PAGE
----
• Betsy Singleton Snyder

Keep Doing Rituals, Somehow

Psst.

I want to let you in on a big secret. Rituals are very important. I'd go so far as to claim rituals are part of what makes us human. Whether you are a Christian, or another faith tradition, or nothing, the rituals matter. Doing the customs, liturgies and habits anchor us, but, too often, let's confess we have been so busy that we have merely flown through them. Now, I see people grieving the expected and normal rituals we have been taking for granted. In this time of covid-19, what if we renew more intentionally our "sacred" practices? At the least, what if we re-connect in new, yet familiar ways to show how important we are to one another?


I was thinking about my baby book, which is a light yellow, satin keepsake. The title on the cover is, Baby Milestones. I thumbed through it often as a child to see my first lock of cut hair, and what my parents said when I was born. I had no idea what "milestones" were, that they referred literally to a roadside marker that lists the distance to the next location.


Yet where are the markers for what we are living through now, and what will we do when we get to the next one? We improvise the rituals.


Let me offer an example. A clergy friend wrote her pregnant daughter a real-live letter because it became clear she would not be able to travel out of state for the birth. In the letter, the mother told the daughter about all the wonderful things she'd done in her life by herself. She cheered her daughter into motherhood with her written words until they could be together in person. She found a way to be there until she could meet her first grandchild face-to-face. Her daughter will surely cherish that letter for the rest of her life.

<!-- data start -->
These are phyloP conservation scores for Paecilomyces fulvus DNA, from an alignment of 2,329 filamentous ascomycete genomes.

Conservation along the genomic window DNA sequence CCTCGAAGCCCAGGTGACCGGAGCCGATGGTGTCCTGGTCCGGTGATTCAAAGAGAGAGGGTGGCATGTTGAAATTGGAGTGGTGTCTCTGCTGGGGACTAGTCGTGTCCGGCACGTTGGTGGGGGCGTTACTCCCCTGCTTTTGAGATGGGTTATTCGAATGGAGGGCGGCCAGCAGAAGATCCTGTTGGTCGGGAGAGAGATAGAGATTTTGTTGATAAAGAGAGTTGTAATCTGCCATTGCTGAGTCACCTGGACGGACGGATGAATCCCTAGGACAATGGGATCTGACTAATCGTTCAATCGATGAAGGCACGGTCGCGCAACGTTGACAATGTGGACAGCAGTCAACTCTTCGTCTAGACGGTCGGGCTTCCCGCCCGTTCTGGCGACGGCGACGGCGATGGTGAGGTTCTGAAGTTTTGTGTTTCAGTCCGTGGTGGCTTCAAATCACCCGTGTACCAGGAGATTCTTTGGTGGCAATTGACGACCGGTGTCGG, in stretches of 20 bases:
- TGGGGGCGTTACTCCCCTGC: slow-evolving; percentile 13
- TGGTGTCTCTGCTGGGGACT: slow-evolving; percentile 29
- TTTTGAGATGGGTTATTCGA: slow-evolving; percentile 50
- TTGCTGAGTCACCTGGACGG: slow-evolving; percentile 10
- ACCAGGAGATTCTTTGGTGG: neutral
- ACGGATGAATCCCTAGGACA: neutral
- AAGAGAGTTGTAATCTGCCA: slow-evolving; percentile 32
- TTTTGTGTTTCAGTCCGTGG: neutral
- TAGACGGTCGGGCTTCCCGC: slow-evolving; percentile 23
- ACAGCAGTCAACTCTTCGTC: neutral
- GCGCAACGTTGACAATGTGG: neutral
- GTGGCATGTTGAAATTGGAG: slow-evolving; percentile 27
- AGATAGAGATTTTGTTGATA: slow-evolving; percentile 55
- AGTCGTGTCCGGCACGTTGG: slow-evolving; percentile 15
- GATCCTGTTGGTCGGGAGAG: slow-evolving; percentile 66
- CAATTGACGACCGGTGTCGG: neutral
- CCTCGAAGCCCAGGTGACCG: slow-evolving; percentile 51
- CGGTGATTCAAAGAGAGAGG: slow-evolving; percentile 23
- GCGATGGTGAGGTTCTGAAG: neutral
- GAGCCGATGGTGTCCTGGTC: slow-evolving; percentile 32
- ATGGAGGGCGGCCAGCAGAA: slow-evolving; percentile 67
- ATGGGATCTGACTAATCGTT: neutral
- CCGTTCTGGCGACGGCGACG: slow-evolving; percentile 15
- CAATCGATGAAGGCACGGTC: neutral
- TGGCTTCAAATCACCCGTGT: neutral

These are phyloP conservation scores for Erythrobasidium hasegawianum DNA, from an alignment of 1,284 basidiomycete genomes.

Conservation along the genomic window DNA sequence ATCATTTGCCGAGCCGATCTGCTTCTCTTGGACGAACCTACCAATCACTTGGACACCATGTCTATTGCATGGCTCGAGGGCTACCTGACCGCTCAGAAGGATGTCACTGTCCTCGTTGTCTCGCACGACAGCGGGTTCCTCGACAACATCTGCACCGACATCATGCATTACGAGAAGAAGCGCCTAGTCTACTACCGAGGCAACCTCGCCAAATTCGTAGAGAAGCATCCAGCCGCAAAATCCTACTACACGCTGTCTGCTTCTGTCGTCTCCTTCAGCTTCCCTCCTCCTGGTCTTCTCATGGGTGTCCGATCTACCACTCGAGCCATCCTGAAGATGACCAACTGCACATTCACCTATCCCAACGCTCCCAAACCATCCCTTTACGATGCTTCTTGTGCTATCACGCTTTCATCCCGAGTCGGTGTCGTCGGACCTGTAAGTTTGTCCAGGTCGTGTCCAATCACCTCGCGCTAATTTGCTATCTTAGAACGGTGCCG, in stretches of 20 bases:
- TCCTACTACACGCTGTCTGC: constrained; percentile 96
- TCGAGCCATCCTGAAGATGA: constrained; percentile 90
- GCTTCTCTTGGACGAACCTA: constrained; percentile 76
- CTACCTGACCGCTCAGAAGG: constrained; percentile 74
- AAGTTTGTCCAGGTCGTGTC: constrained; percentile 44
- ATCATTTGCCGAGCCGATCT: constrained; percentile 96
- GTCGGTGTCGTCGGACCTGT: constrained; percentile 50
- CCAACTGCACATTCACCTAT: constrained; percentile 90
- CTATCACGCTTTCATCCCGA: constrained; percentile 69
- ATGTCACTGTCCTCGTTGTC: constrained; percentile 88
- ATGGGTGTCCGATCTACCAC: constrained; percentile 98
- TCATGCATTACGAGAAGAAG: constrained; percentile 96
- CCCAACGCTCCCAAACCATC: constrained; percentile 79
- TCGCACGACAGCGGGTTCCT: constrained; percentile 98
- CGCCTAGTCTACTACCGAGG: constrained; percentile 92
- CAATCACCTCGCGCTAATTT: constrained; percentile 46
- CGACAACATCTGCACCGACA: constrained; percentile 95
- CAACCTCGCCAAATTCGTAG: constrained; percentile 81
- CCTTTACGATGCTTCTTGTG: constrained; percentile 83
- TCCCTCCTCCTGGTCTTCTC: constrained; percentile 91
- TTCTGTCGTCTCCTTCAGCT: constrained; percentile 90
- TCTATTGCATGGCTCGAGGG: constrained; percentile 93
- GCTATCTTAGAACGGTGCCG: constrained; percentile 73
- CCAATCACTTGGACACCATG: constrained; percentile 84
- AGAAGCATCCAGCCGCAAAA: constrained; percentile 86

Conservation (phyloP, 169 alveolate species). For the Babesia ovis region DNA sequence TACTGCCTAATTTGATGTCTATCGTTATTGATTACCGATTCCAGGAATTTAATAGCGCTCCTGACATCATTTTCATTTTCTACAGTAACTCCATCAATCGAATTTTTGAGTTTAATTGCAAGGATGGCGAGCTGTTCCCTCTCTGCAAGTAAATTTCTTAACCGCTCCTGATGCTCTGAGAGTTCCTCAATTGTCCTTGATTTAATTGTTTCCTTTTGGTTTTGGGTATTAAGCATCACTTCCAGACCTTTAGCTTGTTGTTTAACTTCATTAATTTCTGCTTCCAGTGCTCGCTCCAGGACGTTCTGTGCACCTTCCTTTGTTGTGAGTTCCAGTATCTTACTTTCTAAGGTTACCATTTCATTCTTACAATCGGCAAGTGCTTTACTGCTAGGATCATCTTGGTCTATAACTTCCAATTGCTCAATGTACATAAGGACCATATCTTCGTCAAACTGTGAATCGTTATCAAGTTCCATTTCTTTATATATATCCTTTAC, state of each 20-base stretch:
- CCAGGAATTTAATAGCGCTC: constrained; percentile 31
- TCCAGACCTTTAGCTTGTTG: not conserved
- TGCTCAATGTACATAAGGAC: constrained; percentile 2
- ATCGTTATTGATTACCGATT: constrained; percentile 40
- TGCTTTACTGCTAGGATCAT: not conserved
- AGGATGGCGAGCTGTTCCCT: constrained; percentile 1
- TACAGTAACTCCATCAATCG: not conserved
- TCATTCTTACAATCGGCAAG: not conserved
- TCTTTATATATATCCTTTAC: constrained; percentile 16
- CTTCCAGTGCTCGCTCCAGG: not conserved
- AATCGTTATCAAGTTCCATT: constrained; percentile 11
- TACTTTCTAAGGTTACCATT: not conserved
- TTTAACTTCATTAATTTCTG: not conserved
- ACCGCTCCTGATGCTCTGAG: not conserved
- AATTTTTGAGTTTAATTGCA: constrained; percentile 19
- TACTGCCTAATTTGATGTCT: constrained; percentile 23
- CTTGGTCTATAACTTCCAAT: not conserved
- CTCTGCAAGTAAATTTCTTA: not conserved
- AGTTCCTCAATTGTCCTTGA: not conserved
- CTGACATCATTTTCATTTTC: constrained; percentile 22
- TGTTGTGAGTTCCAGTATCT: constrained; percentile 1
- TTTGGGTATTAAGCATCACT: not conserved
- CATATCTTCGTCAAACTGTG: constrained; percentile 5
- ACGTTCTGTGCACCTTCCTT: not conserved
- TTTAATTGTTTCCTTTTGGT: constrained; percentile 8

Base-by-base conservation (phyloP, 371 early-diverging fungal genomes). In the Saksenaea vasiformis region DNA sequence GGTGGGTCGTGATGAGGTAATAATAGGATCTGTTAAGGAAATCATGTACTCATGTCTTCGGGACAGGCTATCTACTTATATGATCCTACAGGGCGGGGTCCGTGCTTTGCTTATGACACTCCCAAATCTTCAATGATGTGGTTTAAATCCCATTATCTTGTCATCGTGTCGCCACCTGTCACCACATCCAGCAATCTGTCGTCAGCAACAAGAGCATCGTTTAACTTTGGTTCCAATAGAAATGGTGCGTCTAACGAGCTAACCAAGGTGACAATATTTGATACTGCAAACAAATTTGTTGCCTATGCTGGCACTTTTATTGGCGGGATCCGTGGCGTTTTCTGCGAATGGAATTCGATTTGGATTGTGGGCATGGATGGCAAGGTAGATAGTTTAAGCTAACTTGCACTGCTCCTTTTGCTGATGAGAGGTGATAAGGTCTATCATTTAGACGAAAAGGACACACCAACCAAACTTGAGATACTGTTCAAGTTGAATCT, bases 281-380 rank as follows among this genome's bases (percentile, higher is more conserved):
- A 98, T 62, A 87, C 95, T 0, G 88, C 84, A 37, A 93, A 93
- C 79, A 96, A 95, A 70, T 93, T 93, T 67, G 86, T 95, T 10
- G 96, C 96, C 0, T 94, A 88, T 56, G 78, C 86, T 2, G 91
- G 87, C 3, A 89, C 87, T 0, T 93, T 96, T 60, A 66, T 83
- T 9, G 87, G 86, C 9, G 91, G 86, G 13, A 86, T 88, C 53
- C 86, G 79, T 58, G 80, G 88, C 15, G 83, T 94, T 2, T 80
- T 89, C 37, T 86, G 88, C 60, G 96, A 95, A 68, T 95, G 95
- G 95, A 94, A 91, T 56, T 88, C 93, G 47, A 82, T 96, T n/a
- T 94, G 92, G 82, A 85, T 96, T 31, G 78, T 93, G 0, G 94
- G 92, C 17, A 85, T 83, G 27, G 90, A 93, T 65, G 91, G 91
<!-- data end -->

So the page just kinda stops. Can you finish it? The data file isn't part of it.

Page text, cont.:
So what of all the other celebrations, moments, events? Grandparents can't go to their grandchildren's birthday parties, or even hug them, embrace them. Children can't play together, so no more gatherings with cake. Drive-by parties are a thing, and FaceTime is a gift for long distance families. I noticed on my social media that one stellar husband located a cabin for his wife's birthday; it offered a 24-hour getaway nearby, and thrilled his spouse with their alone time, while they enjoyed new scenery. Some families are paying photographers to get a picture of them together on their porch or in their yard, commemorating this time together.


Couples cannot go out to dinner to celebrate anniversaries, but they are learning to Zoom and toast with friends virtually. Some get curbside at their favorite restaurant. I've seen pictures of couples wedding-day photos on social media. Yet what of the weddings coming up, whether to postpone or alter the plans in some way that is meaningful? Choices will depend on what matters most to couples.


Proms, graduations, and all sorts of spring concerts have been cancelled, or altered. Some seniors are creating yearbooks on Instagram. My 8th-grader is also missing some significant moments of his jump toward high school, and his birthday happens to be at the end of May. During our self-quarantine, we selected sentimental t-shirts he's outgrown, some old, some from school. A friend's daughter made him a quilt, and he loves it.

And then what about the excruciatingly painful parts of life that beg for ritual?